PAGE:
A Record 4.3 Million People Quit Their Jobs
The reasons are myriad, but it’s all part of an economic picture of malaise.
Where are all the workers? We asked that question upon seeing yet another disappointing jobs report last Friday. The labor market is, after all, still five million workers short of pre-pandemic levels. Well, yesterday the Labor Department reported that a record 4.3 million people quit their jobs in August. Why?
Job openings were revised upward to 11.1 million for July, but dropped to 10.4 million in August. As MarketWatch reports, maybe the openings themselves are the reason for the quitting: “Generally more people quit when the economy is doing well or they think they can find a better job.” With employers paying more and increasing benefit offerings, workers are switching jobs by the millions.
Some of the details indicate just that. CNBC reports, “A total of 892,000 workers in the food service and accommodation industries left their jobs, while 721,000 retail workers departed.”
Still, it seems to be a bit of a conundrum that 4.3 million folks quit while openings decreased, but it could represent a slowdown in economic activity, at least in some sectors, reducing the need for workers. That’s hardly a good thing.
There’s also a great deal of COVID upheaval. CNBC says the quitters include “534,000 in health care and social assistance,” a great number of whom are probably unvaccinated and choosing to quit rather than comply with mandates. Moreover, the quitting corresponded with a rise in COVID cases and schools closing or going “hybrid” or even just individual kids being sent home for quarantine. Someone has to stay home with young kids. Indeed, while 194,000 jobs were created in September, women actually lost 26,000.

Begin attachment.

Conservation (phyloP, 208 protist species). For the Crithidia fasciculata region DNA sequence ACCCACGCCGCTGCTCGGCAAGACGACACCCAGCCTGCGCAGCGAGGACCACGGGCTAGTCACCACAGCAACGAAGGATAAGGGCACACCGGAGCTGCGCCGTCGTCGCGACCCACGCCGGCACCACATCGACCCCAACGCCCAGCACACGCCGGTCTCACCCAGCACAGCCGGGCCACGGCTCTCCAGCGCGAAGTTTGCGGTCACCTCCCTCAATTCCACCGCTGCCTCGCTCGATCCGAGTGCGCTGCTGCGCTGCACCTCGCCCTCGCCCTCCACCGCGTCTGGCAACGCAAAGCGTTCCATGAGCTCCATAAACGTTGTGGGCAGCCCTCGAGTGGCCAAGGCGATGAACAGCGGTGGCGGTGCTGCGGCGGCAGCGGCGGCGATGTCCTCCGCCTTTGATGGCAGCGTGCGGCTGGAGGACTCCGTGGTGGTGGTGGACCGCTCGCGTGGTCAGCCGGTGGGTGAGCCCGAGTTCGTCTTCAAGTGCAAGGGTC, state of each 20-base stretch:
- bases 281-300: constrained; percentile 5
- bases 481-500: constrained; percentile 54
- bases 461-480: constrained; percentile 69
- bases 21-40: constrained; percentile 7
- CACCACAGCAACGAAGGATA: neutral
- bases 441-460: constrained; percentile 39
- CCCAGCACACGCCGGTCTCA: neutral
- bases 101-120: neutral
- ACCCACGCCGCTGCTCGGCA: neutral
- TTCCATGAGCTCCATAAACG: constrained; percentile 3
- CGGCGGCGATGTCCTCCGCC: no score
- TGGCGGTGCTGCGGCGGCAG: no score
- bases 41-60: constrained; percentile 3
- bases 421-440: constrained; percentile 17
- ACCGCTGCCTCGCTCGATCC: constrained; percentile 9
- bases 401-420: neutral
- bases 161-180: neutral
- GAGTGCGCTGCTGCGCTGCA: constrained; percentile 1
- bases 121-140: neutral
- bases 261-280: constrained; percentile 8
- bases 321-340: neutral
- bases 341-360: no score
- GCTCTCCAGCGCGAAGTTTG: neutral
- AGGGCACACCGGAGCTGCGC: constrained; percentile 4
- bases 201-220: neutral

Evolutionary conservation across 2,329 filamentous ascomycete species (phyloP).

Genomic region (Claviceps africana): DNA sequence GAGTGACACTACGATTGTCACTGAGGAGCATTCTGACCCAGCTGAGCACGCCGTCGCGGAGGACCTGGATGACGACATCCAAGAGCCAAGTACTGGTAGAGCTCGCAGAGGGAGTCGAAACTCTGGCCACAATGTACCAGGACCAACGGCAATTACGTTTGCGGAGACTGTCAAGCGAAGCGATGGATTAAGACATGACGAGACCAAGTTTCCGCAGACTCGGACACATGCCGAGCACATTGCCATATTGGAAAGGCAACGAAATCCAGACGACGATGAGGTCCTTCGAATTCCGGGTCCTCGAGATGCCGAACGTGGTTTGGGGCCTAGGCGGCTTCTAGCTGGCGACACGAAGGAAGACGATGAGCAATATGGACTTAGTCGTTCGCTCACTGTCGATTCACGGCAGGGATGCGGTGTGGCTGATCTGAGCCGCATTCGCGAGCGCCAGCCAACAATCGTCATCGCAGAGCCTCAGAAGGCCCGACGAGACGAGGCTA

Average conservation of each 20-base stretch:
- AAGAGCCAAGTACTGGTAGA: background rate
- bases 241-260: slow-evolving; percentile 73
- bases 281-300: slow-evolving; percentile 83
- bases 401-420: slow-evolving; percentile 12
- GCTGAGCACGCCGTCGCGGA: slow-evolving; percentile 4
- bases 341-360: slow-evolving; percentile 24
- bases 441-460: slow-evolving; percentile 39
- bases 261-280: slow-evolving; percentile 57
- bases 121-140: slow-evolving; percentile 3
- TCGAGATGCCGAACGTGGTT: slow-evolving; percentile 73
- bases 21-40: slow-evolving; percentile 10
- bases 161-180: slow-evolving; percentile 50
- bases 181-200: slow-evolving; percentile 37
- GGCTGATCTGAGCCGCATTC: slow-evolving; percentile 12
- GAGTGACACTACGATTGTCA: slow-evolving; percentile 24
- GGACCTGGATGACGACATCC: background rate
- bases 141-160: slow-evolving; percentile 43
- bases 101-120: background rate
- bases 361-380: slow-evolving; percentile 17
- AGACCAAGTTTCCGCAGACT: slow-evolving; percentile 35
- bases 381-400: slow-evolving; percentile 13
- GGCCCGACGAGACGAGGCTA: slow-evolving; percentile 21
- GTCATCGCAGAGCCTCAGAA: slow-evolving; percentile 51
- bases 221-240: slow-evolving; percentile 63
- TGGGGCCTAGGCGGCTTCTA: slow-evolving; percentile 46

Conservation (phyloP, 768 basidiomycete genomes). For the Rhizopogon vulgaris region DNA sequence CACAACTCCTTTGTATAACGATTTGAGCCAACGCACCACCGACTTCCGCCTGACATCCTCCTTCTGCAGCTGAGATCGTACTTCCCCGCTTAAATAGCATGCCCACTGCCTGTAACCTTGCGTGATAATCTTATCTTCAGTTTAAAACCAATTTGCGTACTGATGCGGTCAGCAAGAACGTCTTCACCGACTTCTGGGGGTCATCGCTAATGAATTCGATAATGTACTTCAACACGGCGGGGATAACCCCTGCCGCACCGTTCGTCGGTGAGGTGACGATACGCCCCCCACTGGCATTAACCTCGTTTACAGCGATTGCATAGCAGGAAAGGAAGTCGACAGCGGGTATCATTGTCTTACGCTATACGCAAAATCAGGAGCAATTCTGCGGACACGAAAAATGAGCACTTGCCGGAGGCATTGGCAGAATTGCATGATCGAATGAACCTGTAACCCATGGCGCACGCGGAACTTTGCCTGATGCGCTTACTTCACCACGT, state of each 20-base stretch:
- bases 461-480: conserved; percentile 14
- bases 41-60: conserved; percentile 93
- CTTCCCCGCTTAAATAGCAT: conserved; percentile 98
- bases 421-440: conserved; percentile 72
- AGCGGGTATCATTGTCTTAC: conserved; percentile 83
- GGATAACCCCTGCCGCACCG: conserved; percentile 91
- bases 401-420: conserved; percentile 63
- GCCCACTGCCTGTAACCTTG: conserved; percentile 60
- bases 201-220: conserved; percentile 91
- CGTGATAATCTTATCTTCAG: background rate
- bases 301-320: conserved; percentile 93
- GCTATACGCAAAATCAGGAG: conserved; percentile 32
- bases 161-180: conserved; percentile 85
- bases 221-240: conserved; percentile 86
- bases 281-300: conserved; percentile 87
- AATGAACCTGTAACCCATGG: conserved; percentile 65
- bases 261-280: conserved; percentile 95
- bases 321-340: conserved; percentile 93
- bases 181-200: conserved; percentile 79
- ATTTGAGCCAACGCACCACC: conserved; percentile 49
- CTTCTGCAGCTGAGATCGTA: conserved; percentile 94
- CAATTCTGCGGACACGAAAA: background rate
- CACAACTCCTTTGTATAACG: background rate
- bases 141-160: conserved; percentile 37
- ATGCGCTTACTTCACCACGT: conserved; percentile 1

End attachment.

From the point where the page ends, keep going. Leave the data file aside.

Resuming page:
Another factor worth mentioning again is the enhanced unemployment benefits that often paid more than a job. That all ended nationwide in September, but only a week before data was collected for the jobs report, meaning it’s too early to tell what effect that had. And there are still plenty of jobless incentives provided by the government.
The market may be more permanently changing, too. “Labor scarcity combined with customer demands will motivate employers to shift even faster to adopt automation and labor-saving technologies,” writes George Mason University’s Michael Farren. “This could lead to the last unemployed workers discovering that the jobs they were holding out for have evaporated. A classic case of the early bird being right after all.”
He adds: “We should also consider that perhaps the economy has entered a completely new paradigm — one in which a subset of workers have discovered that they can get by on very little, and who view lots of leisure time as a sufficient tradeoff. After all, preferences change, and markets change with them.”
Regardless, the critical labor shortage is causing supply shortages, which is driving up prices at the highest rate since 1991. The consumer price index rose once again in September, and the year-over-year inflation measure is now 5.4%. Meat prices are up 12.6% since last year, driving a lot of that $175 in additional monthly expenses we recently reported American families are facing.
Shortages of everything from semiconductors to new cars go along with cargo ships sitting unloaded offshore because there aren’t enough workers to unload them and because there aren’t enough truckers to move products around the nation. The supply malaise led a White House official to warn that Christmas stockings might be a little thin this year: “There will be things that people can’t get.”
This isn’t the America Joe Biden promised he’d deliver. If his successor would be any better, we’d suggest it’s time for him to quit.
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